On Wednesday, the dollar gained against a basket of currencies as the euro fell, reflecting heightened concerns about the effects of Greece's debt troubles.

A strengthening dollar could lead analysts to revise their forecasts for second quarter earnings, as multinationals will no longer have a weak dollar to fuel their overseas sales, Colas added.

Precious metals also plunged on Wednesday as silver futures fell 7.7 percent to settle at $35.51 and gold futures fell more than 1 percent to settle at $1,501.10.

In stocks, Yahoo sank after Alibaba.com, which owns Alibaba Group, took full control of Alipay, a Chinese online payment business. Yahoo owns 43 percent of Alibaba.

In corporate news, AIG and the Treasury scaled back plans for share sale, and will now offer $9 billion in AIG stock.

Elsewhere on the earnings front, Macy's soared after reporting fiscal first-quarter earnings that topped analysts' estimates. The department store retailer also raised its fiscal 2011 earnings forecast and its dividend.

Toyota traded higher despite reporting operating profit fell 52 percent and saying output troubles clouded its outlook.

Cisco and Symantec report earnings after the market closes.

Johnson & Johnson gained after Goldman Sachs upgraded the pharmaceutical company to "buy" from "neutral," and downgraded Bristol Myers Squibb to "neutral." The brokerage said it now considers Johnson & Johnson the "best underappreciated new product story in US Pharma."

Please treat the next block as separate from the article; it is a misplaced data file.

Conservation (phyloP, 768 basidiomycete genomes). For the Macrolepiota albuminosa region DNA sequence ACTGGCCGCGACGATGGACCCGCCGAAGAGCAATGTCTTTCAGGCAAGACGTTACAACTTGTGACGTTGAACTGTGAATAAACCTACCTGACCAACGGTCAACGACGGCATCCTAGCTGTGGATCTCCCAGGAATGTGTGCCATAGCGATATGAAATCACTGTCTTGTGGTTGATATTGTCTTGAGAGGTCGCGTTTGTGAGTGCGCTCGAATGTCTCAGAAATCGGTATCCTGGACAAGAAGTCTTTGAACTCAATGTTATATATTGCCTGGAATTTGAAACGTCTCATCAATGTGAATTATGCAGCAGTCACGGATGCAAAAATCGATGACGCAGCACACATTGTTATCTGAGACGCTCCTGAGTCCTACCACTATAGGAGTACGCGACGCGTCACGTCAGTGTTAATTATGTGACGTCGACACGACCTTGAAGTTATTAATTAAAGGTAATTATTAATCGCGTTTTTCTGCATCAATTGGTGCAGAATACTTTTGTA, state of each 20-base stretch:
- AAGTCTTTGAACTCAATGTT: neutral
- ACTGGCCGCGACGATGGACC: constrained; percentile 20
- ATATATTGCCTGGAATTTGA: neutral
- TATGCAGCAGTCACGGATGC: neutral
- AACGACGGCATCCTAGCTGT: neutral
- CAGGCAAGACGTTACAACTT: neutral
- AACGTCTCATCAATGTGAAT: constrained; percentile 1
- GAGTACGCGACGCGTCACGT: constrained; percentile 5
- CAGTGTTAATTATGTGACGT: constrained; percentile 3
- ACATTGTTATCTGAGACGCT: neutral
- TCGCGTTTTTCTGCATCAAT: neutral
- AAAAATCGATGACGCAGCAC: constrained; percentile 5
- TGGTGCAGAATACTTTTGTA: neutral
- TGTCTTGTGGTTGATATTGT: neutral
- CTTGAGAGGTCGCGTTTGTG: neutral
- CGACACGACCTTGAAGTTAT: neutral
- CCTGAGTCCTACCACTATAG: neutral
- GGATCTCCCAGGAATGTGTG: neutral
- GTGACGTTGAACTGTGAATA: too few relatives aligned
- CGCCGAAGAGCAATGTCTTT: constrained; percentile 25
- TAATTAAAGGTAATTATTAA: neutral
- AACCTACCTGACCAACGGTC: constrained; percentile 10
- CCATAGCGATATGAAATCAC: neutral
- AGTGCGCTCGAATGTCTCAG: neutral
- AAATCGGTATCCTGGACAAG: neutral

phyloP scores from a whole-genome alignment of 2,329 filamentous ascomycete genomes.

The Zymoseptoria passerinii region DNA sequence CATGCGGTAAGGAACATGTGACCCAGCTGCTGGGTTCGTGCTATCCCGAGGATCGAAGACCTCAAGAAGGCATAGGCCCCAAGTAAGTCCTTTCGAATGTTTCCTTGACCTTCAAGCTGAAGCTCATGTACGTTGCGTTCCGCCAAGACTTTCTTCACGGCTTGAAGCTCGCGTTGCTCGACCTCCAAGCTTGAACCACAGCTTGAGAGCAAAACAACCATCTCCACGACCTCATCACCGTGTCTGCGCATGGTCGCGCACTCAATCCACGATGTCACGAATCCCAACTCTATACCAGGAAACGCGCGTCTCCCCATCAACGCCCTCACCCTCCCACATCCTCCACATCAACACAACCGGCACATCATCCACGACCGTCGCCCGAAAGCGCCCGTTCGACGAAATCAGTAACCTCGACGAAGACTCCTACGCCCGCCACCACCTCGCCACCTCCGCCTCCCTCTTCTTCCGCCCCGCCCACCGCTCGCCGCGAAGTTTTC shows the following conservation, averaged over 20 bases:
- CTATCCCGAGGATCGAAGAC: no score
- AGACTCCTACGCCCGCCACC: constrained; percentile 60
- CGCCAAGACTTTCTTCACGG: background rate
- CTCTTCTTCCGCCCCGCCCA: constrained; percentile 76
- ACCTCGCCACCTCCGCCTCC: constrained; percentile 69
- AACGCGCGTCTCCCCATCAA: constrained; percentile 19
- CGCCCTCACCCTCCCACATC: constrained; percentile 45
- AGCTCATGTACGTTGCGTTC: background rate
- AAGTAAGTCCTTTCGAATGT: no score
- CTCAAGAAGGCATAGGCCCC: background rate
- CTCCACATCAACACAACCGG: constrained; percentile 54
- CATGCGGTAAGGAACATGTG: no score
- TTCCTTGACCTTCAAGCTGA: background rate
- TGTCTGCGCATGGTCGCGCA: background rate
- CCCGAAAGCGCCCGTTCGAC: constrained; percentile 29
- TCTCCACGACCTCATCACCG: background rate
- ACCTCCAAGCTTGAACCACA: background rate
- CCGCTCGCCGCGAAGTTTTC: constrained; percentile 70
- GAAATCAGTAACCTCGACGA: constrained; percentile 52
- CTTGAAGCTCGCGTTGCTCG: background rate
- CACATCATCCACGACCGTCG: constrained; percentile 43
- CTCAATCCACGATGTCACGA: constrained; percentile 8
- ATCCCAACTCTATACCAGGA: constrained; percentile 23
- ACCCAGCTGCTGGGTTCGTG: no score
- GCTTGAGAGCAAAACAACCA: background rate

Google fell after news the search engine company set aside $500 million to settle an investigation by the U.S. Justice Department into its advertising practices. The action reduced Google's net income by $5.51 a share in the first quarter.

JPMorgan, meanwhile, declined after Bernstein cut its 2011 earnings estimates for the banking giant's shares.

Globecomm's shares surged after news the satellite-based communications company has hired JPMorgan as a financial advisor, a move some sources say could lead to a sale, according to news reports.

Volume on the consolidated tape of the New York Stock Exchange was 3.7 billion shares, while 979 million changed hands on the NYSE floor.

The U.S. Treasurys extended their rally after Treasury auctioned $24 billion of ten-year notes Wednesday at yield of 3.21 percent and a bid-to-cover of 3.00.

In economic news, the U.S. trade deficit widened to $48.1 billion in March from $45.44 billion in February, the government reported. In June 2010, the trade gap was $49.94 billion. Analysts surveyed by Reuters had expected the gap to widen to $47 billion.

Also the Mortgage Bankers Association's seasonally adjusted index of mortgage application activity rose 8.2 percent in the week ended May 6, driven by a drop in interest rates.

In Europe, the Bank of England raised its medium-term inflation forecast. Shares in Europe closed higher thanks to positive earnings news, including positive results from Hermes, the French luxury goods group.